Once a Lease is terminated, all subleases or lesser estates in the Premises are also ended. The Lessor may elect to continue any one or all exiting sub tenancies. The sub tenants should be aware of this section before they enter their sublease agreement.
Whenever consent is required, both Parties should respond in a timely manner; in other words, they shouldn’t intentionally withhold or delay their consent. If the Lessee requests consent for something, they are responsible for paying for any of the Lessor’s consulting and/or legal fees that incurred as a result of carry out the task. It’s important to note that just because a Lessor provides consent, it does not mean that no Default or Breach exists. Furthermore, the Lessor can impose reasonable conditions on any consent. In the event that either Party denies consent, upon written request, then the “denying” Party is responsible for providing a detailed explanation as to why they did not approve of the decision within 10 days. Because the Lessee is liable for consulting fees associated with the Lessor’s consent, it is advised that the Lessee reviews their options and considers placing a cap on the potential fees. Lessors also need to ensure that their reasons for denying consent are valid and do not violate anything in the Lease.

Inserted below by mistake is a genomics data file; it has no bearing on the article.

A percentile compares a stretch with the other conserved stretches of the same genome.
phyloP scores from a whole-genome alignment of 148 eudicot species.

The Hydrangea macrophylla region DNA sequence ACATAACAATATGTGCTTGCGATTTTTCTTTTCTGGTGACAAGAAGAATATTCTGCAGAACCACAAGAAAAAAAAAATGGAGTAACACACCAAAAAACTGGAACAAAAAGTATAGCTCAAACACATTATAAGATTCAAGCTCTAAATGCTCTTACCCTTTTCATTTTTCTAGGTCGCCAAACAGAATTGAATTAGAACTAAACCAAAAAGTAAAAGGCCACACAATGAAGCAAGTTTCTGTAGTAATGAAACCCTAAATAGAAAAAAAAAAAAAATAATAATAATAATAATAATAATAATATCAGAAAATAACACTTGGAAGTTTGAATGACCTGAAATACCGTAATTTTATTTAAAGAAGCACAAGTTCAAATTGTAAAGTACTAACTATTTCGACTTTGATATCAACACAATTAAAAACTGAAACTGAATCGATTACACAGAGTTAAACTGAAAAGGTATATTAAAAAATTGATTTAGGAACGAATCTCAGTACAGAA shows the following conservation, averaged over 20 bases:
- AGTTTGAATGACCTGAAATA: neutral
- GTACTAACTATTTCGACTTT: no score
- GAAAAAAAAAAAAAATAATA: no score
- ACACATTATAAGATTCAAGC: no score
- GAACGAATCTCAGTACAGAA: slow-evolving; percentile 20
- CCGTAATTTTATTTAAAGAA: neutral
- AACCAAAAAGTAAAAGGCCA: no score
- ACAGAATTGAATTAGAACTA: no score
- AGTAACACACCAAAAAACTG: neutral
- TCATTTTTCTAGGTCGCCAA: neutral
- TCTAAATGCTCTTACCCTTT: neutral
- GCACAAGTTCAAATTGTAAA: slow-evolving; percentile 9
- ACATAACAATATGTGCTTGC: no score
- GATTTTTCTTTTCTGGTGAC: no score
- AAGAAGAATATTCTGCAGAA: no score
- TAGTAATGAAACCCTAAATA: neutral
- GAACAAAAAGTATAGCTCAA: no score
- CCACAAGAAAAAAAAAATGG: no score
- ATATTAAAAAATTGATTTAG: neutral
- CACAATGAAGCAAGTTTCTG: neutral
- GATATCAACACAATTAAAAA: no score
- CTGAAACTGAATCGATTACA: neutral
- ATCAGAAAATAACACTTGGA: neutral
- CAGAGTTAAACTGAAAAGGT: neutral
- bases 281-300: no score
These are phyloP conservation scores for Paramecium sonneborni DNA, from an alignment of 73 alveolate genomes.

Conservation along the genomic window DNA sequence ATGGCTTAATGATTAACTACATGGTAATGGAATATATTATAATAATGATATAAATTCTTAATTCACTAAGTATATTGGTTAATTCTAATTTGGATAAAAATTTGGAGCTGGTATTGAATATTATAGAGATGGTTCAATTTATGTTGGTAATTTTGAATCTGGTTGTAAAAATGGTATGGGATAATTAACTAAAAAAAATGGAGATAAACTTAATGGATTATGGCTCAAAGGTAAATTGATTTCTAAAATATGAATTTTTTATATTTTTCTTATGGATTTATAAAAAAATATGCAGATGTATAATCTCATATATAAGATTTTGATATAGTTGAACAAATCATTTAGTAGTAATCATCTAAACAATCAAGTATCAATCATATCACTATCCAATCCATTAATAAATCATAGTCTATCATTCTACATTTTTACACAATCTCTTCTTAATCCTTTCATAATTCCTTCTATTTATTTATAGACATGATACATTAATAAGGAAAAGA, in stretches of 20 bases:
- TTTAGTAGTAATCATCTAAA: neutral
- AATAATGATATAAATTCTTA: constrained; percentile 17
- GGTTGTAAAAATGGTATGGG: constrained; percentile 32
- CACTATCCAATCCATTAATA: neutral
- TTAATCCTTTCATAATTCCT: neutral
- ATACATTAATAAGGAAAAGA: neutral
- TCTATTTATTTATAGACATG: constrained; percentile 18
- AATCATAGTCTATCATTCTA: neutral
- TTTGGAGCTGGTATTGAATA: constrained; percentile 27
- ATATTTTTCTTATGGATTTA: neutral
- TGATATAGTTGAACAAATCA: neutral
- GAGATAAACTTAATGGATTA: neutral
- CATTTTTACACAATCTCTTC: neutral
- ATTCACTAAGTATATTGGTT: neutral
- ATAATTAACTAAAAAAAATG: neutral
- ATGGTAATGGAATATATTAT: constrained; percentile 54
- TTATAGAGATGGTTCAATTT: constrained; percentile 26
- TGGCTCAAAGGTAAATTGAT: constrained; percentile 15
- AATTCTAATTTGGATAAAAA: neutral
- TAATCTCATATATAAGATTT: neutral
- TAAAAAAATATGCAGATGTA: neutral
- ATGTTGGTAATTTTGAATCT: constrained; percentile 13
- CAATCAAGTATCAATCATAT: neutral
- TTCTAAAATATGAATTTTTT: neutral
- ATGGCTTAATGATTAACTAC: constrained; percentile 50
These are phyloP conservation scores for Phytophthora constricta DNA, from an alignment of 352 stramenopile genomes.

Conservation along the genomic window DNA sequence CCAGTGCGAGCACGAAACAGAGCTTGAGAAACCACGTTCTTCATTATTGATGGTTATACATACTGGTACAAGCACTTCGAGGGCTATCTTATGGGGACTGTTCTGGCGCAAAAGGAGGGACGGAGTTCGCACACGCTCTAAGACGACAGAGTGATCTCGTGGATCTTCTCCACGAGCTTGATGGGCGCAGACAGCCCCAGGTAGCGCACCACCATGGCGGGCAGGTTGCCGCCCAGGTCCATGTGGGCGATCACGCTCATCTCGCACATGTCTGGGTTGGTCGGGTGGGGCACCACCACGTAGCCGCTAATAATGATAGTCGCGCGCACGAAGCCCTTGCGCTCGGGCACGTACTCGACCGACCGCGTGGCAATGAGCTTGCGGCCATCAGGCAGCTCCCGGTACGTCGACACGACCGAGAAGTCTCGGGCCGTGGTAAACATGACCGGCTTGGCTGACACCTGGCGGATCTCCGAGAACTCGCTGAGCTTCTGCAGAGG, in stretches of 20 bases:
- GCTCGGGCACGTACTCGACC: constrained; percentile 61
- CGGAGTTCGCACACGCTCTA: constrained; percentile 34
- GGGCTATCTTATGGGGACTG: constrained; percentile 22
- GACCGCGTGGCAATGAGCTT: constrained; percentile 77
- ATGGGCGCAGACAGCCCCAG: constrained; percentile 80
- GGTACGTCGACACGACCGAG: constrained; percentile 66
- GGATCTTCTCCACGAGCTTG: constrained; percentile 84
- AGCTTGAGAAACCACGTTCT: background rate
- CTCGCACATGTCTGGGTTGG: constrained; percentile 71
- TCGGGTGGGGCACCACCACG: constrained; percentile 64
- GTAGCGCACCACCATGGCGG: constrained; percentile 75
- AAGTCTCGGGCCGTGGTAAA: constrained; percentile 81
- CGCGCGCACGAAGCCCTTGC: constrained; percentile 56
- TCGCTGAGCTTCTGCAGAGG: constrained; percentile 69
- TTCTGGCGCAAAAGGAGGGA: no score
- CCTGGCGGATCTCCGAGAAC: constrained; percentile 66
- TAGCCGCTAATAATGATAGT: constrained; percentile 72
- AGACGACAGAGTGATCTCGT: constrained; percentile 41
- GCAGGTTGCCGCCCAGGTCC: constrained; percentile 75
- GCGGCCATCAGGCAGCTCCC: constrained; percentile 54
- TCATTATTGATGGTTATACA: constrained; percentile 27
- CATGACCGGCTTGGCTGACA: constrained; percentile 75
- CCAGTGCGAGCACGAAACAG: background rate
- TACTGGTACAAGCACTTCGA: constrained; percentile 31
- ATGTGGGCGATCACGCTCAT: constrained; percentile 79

An Offer refers to the creation or proposal of a Lease. The Lease is not binding until executed and delivered. Therefore, the Lessor and Lessee should plan accordingly, especially if they have costs related to moving or preparing the building. If the Lessee moves into the Premises without a signed Lease, it allows for a number of potential liabilities for both Parties.